When it’s time to terminate a position, the company may opt to have an employee sign a separation agreement. While this tool is used to primarily to protect the employer, whether you’re the employee or the employer, the agreement sets out the terms of the separation, ideally in a way that is satisfying to both parties. Read on to find out what you need to know about New York employment separation agreements.
What is an Employment Separation Agreement?
A separation agreement (also known as a termination agreement, release of employment claims, or severance agreement) isn’t required by any means, but an employer may want to use it when they want to keep company information confidential and to shield the company from possible future legal issues.
What are Common Provisions in a Separation Agreement?
The parties can make a separation agreement very specific and unique to their situation, however, certain provisions are typically included:
- Release of claims: This provision says that the terminated employee waives their claims they can bring against their former employer. This just means that they give up their right to initiate a lawsuit, such as filing a wrongful termination suit or compensation claim.
- Separation details: This includes basic terms, like the names of the parties, final date of employment, and reason for termination.
- Severance clause: Severance describes various benefits (stock options, on-going health insurance for a while, additional compensation). Additionally, some agreements include a general fee offered to the employee to sign the agreement. However, this isn’t typical.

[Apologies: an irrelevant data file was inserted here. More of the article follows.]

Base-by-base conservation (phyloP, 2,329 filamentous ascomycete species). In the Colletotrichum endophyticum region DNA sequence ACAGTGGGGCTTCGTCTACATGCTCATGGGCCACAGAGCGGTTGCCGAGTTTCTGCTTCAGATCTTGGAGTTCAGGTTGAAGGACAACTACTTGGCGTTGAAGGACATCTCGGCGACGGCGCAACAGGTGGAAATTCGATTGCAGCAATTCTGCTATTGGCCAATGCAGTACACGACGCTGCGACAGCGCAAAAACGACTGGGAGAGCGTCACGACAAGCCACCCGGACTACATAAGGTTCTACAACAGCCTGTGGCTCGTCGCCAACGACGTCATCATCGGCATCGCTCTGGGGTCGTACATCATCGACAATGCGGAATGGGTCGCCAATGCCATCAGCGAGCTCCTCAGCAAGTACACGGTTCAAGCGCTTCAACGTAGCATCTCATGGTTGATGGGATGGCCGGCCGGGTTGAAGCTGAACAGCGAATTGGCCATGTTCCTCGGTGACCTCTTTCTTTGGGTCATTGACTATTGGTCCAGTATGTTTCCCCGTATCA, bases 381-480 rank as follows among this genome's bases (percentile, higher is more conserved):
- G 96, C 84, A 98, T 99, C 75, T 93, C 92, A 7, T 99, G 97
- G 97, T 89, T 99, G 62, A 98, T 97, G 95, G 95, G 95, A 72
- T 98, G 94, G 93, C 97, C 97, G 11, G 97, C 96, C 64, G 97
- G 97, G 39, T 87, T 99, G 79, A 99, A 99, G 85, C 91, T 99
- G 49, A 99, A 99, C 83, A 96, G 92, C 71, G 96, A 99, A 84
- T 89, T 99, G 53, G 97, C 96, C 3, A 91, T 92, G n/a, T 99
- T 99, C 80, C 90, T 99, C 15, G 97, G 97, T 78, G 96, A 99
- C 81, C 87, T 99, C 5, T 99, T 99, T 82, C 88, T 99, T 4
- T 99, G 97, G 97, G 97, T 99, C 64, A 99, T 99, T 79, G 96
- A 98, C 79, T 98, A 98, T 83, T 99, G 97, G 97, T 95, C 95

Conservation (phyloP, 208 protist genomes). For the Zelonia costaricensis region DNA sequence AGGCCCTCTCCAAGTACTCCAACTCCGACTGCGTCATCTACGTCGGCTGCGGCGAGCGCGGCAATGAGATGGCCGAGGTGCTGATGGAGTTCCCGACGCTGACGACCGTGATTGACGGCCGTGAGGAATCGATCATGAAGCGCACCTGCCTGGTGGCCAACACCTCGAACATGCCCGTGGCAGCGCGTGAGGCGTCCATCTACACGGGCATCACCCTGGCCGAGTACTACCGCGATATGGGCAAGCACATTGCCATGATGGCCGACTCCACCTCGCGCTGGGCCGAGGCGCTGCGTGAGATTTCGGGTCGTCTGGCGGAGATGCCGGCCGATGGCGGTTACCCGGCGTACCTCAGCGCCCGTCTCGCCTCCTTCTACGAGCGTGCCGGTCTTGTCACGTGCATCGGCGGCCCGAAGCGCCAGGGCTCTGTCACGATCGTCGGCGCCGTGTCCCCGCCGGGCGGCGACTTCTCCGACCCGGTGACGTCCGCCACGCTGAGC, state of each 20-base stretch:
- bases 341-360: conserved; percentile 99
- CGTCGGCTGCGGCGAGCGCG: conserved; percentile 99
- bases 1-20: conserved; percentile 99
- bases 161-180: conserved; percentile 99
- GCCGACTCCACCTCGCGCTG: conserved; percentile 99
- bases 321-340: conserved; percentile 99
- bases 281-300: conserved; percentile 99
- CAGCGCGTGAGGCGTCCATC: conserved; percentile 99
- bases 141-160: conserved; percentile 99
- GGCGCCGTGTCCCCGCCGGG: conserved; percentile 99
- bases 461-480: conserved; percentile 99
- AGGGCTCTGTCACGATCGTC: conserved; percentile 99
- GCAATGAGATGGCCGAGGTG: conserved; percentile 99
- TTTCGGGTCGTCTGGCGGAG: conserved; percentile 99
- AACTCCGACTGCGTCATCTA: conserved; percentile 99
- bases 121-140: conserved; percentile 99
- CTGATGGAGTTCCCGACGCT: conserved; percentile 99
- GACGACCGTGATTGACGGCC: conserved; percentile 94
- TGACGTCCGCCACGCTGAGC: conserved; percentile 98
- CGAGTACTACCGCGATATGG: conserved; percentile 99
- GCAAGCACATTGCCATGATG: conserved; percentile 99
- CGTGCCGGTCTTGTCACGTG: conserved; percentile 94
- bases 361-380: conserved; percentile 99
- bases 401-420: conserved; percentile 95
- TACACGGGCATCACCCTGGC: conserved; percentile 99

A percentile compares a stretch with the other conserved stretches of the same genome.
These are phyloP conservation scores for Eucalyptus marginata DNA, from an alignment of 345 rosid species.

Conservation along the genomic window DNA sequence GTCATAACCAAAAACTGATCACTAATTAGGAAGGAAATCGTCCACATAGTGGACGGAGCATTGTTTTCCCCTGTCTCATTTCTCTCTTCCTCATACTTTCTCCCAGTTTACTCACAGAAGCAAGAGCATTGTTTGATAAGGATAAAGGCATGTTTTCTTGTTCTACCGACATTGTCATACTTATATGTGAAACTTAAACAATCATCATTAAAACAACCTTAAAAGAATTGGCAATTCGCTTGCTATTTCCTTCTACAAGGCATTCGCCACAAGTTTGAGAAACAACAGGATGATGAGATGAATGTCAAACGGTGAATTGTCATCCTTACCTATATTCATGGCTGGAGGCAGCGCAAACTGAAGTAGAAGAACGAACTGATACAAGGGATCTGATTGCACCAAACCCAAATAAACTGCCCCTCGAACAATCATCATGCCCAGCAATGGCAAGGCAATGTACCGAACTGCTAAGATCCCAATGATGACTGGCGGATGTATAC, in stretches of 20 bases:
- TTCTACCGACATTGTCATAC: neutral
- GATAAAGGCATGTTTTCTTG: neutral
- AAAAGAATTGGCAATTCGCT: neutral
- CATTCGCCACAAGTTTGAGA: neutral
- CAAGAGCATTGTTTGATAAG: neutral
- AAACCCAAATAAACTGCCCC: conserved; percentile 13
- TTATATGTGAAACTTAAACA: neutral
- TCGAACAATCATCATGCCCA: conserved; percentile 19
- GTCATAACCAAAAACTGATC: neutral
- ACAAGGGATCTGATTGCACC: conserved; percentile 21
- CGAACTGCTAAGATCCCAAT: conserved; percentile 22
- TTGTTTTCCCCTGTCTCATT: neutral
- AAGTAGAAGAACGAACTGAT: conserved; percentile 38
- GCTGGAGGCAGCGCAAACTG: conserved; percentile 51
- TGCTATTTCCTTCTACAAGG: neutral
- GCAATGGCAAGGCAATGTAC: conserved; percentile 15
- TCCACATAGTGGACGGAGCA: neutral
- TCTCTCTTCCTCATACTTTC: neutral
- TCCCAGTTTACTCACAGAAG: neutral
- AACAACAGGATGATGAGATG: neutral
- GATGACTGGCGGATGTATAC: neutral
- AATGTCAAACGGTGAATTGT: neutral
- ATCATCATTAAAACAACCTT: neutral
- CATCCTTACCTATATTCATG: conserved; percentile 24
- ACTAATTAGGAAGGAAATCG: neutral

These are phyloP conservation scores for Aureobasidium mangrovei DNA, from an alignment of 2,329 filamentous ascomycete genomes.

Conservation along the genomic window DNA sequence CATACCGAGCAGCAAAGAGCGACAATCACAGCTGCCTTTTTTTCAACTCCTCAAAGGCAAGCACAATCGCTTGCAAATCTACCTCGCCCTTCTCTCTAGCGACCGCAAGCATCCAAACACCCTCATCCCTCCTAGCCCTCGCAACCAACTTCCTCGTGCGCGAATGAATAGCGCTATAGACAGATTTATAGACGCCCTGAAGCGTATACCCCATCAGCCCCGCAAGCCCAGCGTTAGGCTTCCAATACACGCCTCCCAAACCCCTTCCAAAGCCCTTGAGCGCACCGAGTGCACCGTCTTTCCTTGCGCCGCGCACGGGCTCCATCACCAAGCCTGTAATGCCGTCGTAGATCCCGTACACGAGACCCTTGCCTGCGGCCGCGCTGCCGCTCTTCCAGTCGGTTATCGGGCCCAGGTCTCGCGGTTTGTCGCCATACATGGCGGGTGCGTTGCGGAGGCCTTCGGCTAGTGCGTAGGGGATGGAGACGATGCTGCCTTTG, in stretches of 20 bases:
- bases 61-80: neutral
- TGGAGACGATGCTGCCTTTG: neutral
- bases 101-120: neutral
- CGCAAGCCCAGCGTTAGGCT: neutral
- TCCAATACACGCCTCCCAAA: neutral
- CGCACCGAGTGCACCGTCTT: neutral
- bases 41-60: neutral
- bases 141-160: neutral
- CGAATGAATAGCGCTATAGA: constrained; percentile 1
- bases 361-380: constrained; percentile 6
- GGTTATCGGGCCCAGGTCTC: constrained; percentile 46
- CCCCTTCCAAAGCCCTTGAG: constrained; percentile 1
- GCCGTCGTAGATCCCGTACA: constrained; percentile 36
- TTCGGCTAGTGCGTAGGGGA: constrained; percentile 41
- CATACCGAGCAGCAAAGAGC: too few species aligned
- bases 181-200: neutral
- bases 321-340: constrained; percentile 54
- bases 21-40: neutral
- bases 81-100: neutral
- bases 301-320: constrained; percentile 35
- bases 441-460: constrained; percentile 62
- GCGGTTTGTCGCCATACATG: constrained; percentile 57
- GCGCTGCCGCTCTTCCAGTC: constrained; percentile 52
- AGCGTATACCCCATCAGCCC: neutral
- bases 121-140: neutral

- Non-compete clause: A non-compete clause keeps the employee from working in a specific industry or in a specific role for a certain amount of time and within a certain geographical region.
- Confidentiality clause: This prohibits the former employee from revealing proprietary information and intellectual property such as trade secrets or client lists.
- Non-disclosure clause: This clause, similar to a confidentiality clause, deals with not disclosing information, but it refers to the contents of the separation agreement itself.
- Non-disparagement clause: A non-disparagement clause can forbid employees from badmouthing the employer and vice versa.
- Employer’s remedies: The agreement should mention the employer’s rights to recover attorneys’ fees and litigation costs from the employee in case there’s a lawsuit.
Why Use a Separation Agreement?
The main purpose of the separation agreement is to protect the employer. This includes concerns about former employees’ legal claims or their behavior that can cause damage to the business. It may be especially desirable if some issues weren’t addressed in an employee’s offer letter. For example, non-compete language which would apply post termination. From the employee’s perspective, they may be eager to sign away their rights to sue in exchange for severance pay and generous benefits.
Talk to an Experienced Attorney about Separation Agreements
Separation agreements provide crucial advantages to employers and employees alike. However, you want to get the most value out of this document. That’s where an experienced attorney comes in who can assist with negotiating and drafting your agreement. Contact a skilled MOWK employment law attorney today to get started.